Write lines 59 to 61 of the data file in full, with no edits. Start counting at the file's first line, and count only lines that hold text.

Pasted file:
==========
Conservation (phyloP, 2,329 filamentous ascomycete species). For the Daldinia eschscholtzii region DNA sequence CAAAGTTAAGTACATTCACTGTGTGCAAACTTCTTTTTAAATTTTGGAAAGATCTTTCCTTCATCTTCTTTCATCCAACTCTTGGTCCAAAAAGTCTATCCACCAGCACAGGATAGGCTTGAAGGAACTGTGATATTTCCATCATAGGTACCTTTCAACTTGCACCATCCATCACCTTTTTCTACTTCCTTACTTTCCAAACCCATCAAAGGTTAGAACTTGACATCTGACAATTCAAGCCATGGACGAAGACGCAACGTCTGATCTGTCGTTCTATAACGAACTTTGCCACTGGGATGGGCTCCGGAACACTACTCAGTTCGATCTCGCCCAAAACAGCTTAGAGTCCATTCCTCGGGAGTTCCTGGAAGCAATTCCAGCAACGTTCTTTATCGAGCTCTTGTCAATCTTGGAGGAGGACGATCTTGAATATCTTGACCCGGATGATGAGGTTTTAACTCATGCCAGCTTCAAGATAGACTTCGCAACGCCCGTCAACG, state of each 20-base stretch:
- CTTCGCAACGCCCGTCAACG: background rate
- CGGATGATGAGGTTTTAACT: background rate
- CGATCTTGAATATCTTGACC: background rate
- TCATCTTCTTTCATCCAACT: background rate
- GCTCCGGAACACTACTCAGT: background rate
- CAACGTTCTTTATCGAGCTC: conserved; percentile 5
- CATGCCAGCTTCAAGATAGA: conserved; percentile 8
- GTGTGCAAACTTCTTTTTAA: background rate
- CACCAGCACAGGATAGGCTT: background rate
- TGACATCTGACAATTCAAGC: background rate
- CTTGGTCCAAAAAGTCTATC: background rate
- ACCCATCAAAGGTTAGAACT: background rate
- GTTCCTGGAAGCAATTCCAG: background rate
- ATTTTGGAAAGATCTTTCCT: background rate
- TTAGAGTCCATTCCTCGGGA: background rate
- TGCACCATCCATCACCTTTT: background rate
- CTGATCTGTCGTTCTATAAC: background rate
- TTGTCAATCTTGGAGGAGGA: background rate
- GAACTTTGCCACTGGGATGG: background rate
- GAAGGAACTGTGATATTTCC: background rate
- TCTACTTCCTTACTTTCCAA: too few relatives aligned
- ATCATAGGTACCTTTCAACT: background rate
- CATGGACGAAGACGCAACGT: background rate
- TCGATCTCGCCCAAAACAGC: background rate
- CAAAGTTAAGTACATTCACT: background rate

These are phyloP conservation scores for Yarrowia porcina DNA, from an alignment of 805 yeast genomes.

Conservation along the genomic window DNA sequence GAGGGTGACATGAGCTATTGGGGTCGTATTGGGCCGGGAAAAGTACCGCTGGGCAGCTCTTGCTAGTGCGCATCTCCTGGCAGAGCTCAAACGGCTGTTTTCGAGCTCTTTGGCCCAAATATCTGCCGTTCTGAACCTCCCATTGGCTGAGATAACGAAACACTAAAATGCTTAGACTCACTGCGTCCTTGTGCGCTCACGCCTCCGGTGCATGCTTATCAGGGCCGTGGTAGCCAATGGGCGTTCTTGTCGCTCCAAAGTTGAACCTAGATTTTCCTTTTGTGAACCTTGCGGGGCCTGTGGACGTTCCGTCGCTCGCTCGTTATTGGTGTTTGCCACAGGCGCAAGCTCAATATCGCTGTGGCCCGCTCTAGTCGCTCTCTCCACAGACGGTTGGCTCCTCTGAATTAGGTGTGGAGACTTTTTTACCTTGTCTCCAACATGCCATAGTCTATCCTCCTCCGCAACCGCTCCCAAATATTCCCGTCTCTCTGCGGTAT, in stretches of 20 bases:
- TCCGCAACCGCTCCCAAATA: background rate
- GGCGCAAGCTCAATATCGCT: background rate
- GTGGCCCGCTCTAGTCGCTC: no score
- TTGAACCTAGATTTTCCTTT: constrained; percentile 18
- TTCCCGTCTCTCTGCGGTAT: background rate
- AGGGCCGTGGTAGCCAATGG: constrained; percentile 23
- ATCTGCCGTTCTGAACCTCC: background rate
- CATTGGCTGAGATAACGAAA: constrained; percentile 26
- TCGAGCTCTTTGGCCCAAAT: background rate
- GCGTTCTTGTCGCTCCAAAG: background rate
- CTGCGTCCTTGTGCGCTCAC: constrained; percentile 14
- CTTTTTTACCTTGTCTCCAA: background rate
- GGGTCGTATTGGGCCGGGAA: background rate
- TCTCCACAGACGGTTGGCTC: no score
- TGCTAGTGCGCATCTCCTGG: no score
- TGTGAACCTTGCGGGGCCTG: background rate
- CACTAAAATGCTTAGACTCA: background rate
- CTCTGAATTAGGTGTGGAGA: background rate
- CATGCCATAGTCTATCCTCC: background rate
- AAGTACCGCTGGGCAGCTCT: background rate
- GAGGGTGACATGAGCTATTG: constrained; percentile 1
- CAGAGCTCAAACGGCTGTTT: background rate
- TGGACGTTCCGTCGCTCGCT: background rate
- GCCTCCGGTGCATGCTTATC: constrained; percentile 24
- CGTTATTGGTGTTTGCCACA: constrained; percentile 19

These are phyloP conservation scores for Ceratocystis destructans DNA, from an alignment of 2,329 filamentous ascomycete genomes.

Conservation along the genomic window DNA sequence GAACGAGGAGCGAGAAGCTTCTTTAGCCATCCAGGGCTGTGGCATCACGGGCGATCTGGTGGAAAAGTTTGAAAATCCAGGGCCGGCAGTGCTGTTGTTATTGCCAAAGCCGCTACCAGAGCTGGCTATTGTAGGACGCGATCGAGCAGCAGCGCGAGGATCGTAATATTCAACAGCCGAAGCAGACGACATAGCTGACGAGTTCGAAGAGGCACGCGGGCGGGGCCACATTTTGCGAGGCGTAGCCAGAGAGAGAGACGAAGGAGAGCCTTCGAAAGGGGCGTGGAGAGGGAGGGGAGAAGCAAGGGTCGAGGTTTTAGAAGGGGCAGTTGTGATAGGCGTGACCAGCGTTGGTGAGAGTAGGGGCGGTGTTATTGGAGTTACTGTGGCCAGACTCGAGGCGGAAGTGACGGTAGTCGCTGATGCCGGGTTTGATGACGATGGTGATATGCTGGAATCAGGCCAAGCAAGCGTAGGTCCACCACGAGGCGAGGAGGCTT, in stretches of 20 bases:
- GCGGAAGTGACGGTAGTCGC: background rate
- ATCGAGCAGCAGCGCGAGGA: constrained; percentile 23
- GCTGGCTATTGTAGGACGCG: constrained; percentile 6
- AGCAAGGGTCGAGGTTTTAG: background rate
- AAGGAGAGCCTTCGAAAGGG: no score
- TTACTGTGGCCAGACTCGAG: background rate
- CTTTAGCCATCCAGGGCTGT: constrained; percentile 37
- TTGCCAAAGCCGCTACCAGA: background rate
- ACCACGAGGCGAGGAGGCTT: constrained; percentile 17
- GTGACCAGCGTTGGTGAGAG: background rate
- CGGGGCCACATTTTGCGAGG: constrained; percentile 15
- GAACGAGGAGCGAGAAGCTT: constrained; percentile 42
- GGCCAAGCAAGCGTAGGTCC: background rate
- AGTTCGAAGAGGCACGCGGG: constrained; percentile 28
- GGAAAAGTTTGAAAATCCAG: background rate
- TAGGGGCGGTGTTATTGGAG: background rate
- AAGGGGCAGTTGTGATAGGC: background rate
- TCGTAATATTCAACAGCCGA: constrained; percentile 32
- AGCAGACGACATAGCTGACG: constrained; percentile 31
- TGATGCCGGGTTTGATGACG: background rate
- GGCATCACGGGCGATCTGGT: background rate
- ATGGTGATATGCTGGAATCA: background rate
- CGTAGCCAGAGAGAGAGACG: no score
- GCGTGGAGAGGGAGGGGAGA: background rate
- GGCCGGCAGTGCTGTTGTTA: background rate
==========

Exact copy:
- AGCAAGGGTCGAGGTTTTAG: background rate
- AAGGAGAGCCTTCGAAAGGG: no score
- TTACTGTGGCCAGACTCGAG: background rate